Israeli pedestrians stand on a roadside near the West Bank Jewish settlement of Efrat.
(photo credit: AMIR COHEN - REUTERS)
The Judea Military Court has acquitted a Palestinian who stabbed Nirit Zamura while calling out “Allahu akhbar” during the height of the “Knife Intifada” in October 2015 of attempted murder, while convicting him of two lesser offenses.
Zamura told The Jerusalem Post on Thursday, in response to the ruling issued late the previous day, that “I felt like I’d been stabbed again,” and terrorism victims’ support group Almagor called on Justice Minister Ayelet Shaked to sponsor a law instructing courts to evaluate cases occurring in a terrorism context differently.
Though Hamza Afilat, from Hebron, was convicted of causing serious bodily harm and illegal knife possession when he attacked Zamura at the shopping complex at the Gush Etzion junction, the IDF Prosecution said it was considering an appeal of the surprising decision.
Zamura and her family expressed anger at the judges for “accepting all of the defense lawyers’ arguments and ignoring the prosecutor and other facts.”
The bottom line is that Afilat will likely serve five to seven years in prison instead of between 12 and 15 years.
Explaining its decision, the court said that it was bound by a line of cases that dictated there could be no attempted murder conviction when an attacker stabbed a victim with a knife only one time.
Zamura was furious with this finding, pointing out that the knife had broken after Afilat stabbed her, such that he could not stab her again even if that had been his plan.
In terms of legal precedent, while there are cases suggesting a one-time stabbing should not lead to an attempted murder or murder conviction, the court ignored the well-known case of Gadi Vichman.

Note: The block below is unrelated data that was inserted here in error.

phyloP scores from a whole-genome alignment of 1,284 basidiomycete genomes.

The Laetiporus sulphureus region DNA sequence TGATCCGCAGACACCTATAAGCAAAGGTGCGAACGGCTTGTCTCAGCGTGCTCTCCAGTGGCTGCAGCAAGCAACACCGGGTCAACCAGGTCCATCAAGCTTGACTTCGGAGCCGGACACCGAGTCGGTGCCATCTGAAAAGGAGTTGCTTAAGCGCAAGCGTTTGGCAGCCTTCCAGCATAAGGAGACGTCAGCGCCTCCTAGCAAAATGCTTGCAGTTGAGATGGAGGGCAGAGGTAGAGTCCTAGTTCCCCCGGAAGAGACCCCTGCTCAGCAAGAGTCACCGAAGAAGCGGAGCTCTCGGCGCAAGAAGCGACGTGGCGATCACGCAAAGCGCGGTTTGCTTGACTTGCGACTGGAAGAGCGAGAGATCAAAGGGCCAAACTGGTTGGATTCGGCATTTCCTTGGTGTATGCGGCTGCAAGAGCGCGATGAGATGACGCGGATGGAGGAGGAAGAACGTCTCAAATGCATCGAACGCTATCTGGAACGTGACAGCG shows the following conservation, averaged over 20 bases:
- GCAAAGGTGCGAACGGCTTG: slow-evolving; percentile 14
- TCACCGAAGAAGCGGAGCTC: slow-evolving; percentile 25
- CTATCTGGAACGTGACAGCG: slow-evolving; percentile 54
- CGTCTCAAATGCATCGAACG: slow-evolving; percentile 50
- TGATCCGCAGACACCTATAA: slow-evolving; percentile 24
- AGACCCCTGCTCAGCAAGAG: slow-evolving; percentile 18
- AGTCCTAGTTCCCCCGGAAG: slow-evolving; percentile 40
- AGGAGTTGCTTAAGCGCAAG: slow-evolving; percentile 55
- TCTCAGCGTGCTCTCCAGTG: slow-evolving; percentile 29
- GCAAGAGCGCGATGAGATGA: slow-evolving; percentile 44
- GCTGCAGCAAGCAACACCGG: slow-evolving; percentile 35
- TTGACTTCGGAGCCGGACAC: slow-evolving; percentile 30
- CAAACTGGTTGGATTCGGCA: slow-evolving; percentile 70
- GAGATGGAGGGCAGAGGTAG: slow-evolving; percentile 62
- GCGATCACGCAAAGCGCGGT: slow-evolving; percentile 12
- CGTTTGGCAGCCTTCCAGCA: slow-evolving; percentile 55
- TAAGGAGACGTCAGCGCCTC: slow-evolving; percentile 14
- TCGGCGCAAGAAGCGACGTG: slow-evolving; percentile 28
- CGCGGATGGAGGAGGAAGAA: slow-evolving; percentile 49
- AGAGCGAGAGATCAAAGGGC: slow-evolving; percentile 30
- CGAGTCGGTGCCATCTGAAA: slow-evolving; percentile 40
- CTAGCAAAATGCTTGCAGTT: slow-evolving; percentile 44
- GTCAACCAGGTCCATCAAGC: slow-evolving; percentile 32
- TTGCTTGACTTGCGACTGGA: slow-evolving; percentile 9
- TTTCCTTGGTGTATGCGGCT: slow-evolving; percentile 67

Vichman was stabbed only once by a man after Vichman asked local teenagers to stop making loud noise in the middle of the night near his home in Beersheba in May 2012. The man who stabbed him was judged not to have premeditated intent, but was still convicted of murder.
Next, the court said that the fact that Zamura was stabbed in the back as opposed to the front and in the heart tended to create doubt about whether Afilat wanted to murder her or just injure her.
Again, Zamura was outraged telling the Post
, “by a miracle the knife did not hit my heart, though it almost did” and pointing out that she was stabbed in the back because Afilat attacked her from behind, not to limit the harm of the attack.
She was stabbed next to third thoracic vertebra that is close to the heart.
Multiple legal sources said that it was surprising that the court did not view the case as one of attempted murder when it was clearly part of the wave of stabbings at the height of the “Knife Intifada” and with Afilat crying out “God is great” in Arabic as terrorists often do before they kill.
Zamura said she did not understand how the court could possibly conclude that Afilat’s running away after he stabbed her was a lenient circumstance when all it showed was that he did not want to get caught.
She told the Post
that when she heard the verdict, “I could not believe it. I thought I didn’t understand it until I heard others crying out in despair.”
Further, she said that she and her family had been “badly shaken throughout the last two-and-a-half years, physically, emotionally and economically... When I understood the decision I burst into years.”
She said that she thought the judges involved had searched for ways to exonerate Afilat, and agreed with Almagor that the law needed to be changed to make it clear to judges that they could not view terrorism-stabbings and -attacks the same way they might view a stabbing in the context of petty theft.
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